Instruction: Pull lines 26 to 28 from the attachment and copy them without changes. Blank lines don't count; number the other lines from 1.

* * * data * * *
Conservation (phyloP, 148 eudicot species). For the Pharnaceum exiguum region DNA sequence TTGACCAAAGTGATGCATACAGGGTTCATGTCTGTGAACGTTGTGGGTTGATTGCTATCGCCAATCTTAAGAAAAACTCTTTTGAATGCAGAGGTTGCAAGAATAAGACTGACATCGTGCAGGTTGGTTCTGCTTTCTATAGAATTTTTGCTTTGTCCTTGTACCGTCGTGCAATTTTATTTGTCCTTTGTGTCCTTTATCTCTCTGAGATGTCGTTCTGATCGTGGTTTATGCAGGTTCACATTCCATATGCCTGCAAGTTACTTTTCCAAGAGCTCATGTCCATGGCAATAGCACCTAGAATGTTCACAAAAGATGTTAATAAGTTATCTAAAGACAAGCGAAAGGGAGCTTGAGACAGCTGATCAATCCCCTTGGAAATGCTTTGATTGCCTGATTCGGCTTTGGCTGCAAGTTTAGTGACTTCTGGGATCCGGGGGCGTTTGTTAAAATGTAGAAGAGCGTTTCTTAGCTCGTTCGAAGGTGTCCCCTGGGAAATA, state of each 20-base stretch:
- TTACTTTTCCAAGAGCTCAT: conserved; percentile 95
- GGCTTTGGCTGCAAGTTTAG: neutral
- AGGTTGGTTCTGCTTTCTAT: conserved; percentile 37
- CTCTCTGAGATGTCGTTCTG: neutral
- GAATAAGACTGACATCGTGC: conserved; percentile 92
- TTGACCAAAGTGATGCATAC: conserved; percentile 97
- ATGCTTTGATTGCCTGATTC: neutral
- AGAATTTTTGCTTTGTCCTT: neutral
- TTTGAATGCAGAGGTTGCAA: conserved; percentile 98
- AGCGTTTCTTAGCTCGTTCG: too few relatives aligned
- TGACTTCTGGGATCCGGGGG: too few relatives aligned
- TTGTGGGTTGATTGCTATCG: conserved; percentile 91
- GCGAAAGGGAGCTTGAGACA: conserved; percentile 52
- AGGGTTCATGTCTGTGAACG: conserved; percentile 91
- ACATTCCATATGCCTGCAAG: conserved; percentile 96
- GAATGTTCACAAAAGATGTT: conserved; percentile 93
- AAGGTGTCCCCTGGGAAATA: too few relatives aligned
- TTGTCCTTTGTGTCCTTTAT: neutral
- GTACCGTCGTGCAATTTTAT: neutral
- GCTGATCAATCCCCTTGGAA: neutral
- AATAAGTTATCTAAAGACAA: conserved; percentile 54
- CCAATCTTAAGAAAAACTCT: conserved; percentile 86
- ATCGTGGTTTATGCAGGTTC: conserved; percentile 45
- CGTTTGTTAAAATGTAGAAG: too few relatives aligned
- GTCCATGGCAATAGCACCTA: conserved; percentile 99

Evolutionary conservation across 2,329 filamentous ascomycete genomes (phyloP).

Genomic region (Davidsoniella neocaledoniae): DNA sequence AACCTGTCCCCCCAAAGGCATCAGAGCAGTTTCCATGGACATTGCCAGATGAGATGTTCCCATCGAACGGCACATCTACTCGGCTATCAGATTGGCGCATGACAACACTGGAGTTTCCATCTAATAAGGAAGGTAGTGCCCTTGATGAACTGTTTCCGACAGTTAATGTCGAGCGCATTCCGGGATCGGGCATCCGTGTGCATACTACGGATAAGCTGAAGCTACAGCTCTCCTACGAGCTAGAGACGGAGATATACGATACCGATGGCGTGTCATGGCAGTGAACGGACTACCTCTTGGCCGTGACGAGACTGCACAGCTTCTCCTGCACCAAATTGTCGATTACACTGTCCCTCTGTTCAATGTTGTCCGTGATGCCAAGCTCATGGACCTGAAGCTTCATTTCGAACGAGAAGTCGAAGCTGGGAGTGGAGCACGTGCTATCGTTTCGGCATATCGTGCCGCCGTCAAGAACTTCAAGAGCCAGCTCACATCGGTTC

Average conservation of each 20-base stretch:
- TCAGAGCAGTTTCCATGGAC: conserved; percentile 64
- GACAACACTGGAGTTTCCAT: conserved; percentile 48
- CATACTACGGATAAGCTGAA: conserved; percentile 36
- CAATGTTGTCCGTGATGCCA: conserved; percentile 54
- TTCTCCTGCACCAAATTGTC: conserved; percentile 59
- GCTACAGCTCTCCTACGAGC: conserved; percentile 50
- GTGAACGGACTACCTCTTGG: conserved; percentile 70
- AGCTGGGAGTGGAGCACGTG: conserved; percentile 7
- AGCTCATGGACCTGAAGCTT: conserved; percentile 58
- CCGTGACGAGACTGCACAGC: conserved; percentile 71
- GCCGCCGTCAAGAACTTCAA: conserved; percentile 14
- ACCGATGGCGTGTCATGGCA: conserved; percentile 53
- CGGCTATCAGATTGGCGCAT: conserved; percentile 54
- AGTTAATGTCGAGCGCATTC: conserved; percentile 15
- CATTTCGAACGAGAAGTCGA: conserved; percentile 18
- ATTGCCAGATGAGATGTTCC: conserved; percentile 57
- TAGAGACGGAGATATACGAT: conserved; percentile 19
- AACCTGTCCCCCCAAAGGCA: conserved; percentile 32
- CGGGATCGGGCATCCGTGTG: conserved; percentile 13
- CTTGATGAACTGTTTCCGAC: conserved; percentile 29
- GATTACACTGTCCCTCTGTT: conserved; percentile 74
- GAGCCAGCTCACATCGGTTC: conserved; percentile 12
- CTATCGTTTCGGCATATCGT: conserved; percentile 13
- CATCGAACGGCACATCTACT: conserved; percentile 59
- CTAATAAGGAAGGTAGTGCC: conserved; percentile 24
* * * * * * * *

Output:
- GTCCATGGCAATAGCACCTA: conserved; percentile 99

Evolutionary conservation across 2,329 filamentous ascomycete genomes (phyloP).

Genomic region (Davidsoniella neocaledoniae): DNA sequence AACCTGTCCCCCCAAAGGCATCAGAGCAGTTTCCATGGACATTGCCAGATGAGATGTTCCCATCGAACGGCACATCTACTCGGCTATCAGATTGGCGCATGACAACACTGGAGTTTCCATCTAATAAGGAAGGTAGTGCCCTTGATGAACTGTTTCCGACAGTTAATGTCGAGCGCATTCCGGGATCGGGCATCCGTGTGCATACTACGGATAAGCTGAAGCTACAGCTCTCCTACGAGCTAGAGACGGAGATATACGATACCGATGGCGTGTCATGGCAGTGAACGGACTACCTCTTGGCCGTGACGAGACTGCACAGCTTCTCCTGCACCAAATTGTCGATTACACTGTCCCTCTGTTCAATGTTGTCCGTGATGCCAAGCTCATGGACCTGAAGCTTCATTTCGAACGAGAAGTCGAAGCTGGGAGTGGAGCACGTGCTATCGTTTCGGCATATCGTGCCGCCGTCAAGAACTTCAAGAGCCAGCTCACATCGGTTC